Texas is planning for a coastal barrier system prompted by Hurricane Ike’s $30 billion in damages eight years ago. One proposed barrier is a “coastal spine” based on technology from the Netherlands and would span 60 miles from the Bolivar peninsula to Galveston Island.
The “Ike Dike” coastal spine is a 17-foot high sand dune along the coast, either near the beach or by elevating highways close to the sea. The coastal barrier that would protect people and industry from most of the devastating storm surges that follow hurricanes and tropical storms.
- The proposed barrier a miles-long reinforced sand dune along the coast and could reduce property damage by as much as 85 percent in all but the most severe storms.
- Priority is on the heavily populated and industry-rich Houston-Galveston region because it has been repeatedly battered by major storms over the decades.
- Hurricane Ike prompted discussion of an “Ike Dike,” a proposed 17-foot high sand dune along the coast, either near the beach or by elevating highways close to the sea.
- The dune would be part of the natural landscape with sea grasses and wildlife habitats and cover a heavily reinforced dike able to withstand hurricane winds and storm surges.
- The plan would be to persuade the federal government pay for the Ike Dike.
A six-county coalition studying how best to proceed now says a 56-mile, mostly mainland levee system would provide a nearly equivalent level of protection while costing several billion dollars less. The catch: several Houston-area communities on the west side of Galveston Bay, including Kemah, La Porte, Seabrook, Morgan’s Point and San Leon, would be left outside the dike. Officials from those communities say that is unacceptable.
The $3.5 billion proposal by the Gulf Coast Community Protection and Recovery District calls for expanding and extending an existing levee around Texas City northward along State Highway 146 and westward to the community of Santa Fe. The recovery district’s plan also calls for placing a “ring” levee around the entire city of Galveston to protect it from storm surge.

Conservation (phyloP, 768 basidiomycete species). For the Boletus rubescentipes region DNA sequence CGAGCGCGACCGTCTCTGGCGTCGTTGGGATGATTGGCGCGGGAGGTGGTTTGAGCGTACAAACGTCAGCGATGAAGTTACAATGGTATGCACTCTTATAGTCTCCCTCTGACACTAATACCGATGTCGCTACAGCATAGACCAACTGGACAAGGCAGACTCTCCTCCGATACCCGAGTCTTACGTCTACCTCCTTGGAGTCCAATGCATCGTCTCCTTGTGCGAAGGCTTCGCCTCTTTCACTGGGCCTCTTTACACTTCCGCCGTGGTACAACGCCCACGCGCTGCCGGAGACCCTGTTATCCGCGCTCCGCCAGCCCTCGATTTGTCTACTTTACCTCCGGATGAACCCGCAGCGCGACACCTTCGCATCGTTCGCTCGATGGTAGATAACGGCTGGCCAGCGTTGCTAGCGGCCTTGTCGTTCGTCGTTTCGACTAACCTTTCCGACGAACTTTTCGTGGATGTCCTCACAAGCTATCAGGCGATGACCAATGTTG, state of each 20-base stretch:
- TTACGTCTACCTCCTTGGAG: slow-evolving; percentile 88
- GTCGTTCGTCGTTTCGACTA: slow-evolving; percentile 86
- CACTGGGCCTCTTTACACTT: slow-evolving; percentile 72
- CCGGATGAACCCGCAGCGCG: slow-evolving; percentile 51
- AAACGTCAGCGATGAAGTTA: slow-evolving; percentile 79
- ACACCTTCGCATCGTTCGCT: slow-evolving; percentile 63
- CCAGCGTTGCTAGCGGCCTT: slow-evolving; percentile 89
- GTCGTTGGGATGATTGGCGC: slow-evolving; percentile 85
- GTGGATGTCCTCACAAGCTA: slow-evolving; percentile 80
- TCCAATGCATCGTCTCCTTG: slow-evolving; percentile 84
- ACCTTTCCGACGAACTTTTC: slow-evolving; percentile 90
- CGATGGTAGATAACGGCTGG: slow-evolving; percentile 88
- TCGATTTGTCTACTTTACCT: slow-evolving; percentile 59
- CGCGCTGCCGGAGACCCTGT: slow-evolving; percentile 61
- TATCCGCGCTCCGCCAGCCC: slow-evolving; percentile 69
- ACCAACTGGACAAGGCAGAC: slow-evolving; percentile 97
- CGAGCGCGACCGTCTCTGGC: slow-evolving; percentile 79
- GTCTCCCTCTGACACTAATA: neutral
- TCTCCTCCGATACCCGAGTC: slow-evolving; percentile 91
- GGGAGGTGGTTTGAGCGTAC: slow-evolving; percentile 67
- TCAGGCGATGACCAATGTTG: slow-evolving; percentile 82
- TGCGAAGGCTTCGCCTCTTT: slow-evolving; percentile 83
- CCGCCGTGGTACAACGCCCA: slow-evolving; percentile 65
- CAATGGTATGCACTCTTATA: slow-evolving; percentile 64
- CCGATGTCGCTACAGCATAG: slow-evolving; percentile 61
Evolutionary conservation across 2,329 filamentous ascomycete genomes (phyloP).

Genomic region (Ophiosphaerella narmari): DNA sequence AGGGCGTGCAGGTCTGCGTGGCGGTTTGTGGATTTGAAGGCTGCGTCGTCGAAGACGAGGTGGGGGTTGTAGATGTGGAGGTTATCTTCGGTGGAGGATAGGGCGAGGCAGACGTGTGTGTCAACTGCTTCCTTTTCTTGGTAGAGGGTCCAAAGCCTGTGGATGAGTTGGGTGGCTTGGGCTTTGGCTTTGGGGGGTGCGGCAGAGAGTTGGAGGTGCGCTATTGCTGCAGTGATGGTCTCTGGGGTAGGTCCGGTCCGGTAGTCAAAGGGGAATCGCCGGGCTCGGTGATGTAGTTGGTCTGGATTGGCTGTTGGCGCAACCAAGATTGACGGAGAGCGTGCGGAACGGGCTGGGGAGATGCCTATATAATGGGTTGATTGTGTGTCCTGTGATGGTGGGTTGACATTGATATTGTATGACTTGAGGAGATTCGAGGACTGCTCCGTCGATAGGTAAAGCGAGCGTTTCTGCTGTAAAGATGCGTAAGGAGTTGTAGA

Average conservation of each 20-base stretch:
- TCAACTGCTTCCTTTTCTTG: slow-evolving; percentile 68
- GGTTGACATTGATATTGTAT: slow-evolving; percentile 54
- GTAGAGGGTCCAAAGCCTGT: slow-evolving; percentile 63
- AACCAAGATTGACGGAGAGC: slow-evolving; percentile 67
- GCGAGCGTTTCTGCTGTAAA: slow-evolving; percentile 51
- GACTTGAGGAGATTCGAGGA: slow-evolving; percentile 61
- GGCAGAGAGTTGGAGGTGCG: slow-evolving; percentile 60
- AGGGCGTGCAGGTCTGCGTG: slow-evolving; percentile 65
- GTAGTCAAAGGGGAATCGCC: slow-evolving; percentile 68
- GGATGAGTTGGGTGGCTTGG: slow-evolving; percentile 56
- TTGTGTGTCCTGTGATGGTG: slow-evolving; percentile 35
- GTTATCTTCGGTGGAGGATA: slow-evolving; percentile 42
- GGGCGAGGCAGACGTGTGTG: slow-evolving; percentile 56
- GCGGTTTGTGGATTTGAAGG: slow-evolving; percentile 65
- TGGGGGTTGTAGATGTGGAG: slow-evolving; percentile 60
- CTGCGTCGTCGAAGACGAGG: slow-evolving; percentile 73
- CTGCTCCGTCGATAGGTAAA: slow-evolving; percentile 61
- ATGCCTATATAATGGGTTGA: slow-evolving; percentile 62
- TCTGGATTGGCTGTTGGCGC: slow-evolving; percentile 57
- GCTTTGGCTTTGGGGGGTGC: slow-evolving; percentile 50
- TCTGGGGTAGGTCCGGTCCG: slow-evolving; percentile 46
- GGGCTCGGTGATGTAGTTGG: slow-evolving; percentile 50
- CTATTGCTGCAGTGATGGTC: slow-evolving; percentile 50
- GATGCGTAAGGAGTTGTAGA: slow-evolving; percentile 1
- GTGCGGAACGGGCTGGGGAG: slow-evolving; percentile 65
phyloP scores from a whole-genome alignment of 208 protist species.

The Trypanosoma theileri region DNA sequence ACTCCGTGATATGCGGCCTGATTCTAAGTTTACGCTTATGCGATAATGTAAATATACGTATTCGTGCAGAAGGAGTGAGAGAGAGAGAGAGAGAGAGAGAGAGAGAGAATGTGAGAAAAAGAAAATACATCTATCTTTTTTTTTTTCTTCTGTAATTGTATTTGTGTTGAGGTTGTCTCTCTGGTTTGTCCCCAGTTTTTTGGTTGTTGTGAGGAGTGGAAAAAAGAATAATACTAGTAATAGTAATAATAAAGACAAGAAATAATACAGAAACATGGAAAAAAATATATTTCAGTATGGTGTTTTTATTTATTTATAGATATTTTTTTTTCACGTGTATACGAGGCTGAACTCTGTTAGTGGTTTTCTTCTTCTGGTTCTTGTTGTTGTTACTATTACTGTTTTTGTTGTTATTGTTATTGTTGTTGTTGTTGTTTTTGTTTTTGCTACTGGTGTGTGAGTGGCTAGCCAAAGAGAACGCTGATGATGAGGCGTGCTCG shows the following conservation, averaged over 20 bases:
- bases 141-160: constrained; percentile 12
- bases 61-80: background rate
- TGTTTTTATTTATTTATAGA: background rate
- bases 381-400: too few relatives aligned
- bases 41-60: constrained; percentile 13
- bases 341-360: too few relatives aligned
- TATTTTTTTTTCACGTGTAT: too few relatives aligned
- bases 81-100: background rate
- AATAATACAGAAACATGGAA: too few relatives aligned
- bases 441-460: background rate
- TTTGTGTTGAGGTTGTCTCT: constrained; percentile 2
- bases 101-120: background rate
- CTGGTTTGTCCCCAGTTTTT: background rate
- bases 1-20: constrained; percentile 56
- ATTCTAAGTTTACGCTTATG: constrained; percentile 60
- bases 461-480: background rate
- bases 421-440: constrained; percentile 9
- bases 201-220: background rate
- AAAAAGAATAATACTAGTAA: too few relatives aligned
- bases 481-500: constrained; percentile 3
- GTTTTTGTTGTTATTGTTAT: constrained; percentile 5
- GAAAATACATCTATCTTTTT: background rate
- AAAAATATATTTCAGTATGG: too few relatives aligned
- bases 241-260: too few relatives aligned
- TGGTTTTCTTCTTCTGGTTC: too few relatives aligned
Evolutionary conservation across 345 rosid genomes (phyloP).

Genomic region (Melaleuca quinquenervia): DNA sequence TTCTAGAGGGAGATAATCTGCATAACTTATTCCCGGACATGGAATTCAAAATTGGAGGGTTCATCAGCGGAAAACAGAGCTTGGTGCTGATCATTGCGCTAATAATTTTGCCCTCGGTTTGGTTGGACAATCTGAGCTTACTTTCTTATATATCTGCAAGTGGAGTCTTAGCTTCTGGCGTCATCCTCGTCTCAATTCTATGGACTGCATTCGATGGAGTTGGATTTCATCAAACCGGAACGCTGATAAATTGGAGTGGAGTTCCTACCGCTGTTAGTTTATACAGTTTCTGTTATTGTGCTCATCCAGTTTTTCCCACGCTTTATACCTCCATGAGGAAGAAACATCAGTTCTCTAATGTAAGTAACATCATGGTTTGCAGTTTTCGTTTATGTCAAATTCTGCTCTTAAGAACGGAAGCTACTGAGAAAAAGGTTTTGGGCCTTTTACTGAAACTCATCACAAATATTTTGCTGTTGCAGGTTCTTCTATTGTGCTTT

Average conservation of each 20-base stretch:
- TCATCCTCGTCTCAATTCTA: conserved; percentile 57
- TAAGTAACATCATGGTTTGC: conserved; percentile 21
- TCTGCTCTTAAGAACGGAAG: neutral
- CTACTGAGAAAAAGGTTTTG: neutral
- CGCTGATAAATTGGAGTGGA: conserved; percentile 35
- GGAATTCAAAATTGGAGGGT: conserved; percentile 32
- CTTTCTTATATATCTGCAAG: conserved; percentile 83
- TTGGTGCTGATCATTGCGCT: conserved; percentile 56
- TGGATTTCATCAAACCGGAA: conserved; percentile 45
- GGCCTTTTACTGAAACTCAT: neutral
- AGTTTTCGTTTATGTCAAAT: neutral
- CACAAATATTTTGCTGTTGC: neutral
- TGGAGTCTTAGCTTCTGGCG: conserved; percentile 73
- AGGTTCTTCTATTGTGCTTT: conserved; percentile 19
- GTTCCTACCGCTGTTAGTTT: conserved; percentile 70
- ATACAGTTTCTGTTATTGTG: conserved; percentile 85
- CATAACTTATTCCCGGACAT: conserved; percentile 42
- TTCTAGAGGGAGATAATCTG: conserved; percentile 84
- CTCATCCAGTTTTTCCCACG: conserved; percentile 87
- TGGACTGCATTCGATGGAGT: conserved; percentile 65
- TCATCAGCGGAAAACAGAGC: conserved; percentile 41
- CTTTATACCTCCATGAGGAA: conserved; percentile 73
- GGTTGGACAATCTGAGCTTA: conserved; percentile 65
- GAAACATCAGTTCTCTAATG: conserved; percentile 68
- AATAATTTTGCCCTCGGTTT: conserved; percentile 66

- During hurricanes, the island gets hit by surge once from the front and a second time from the back when surge that reaches the mainland recedes.
- The part of the proposed levee closest to Texas City (three major refineries) sits right on Galveston Bay, but most of it is set back from the water, meaning the communities between it and the bay are left unprotected.
The U.S. Army Corps of Engineers and a hurricane research center headquartered at Rice University also have proposed raising or building a levee along SH-146 and installing a bayside levee to protect Galveston, but the concepts have never gained much public support. The SH-146 proposal, in particular, has met staunch opposition from the communities located between the highway and the bay — a sentiment that’s not lost on the recovery district.
“It’s not the best — we know that,” said Col. Chris Sallese, coastal programs manager at Dannenbaum Engineering, of the proposed levee system. The recovery district hired the local firm with a $4 million state grant to study how best to protect the greater Houston area from hurricanes.
The Corps of Engineers is partnering with the Texas General Land Office to study how best to protect the entire coast and is expected to take at least five years to complete. Texas is one of the few states that does not have a coastal master plan.
The Center for Texas Beaches and Shores (CTBS) at Texas A&M University at Galveston was established in 1993 by the Texas Legislature to address beach erosion and wetlands loss throughout the state. We seek to become the gateway for research on coastal sustainability and resiliency. Dedicated to the conservation and protection of the Texas shoreline, bays and waterways through innovative research in cooperation with government and private sector agencies. http://www.tamug.edu/ctbs/
The Texas Coast is one of the most productive and ecologically distinctive shorelines in the World. It is dynamically being reshaped by both natural and man-made forces. The Center for Texas Beaches and Shores aims to gain further understanding and educate the Texans living in this 18-county coastal region.
- Watch a video about the Texas Coastal Atlas http://vimeo.com/channels/ctbs/
- Ike Dike http://www.tamug.edu/ikedike/index.html
- Texas Coast Interactive Mapping: http://www.glo.texas.gov/land/land-management/gis/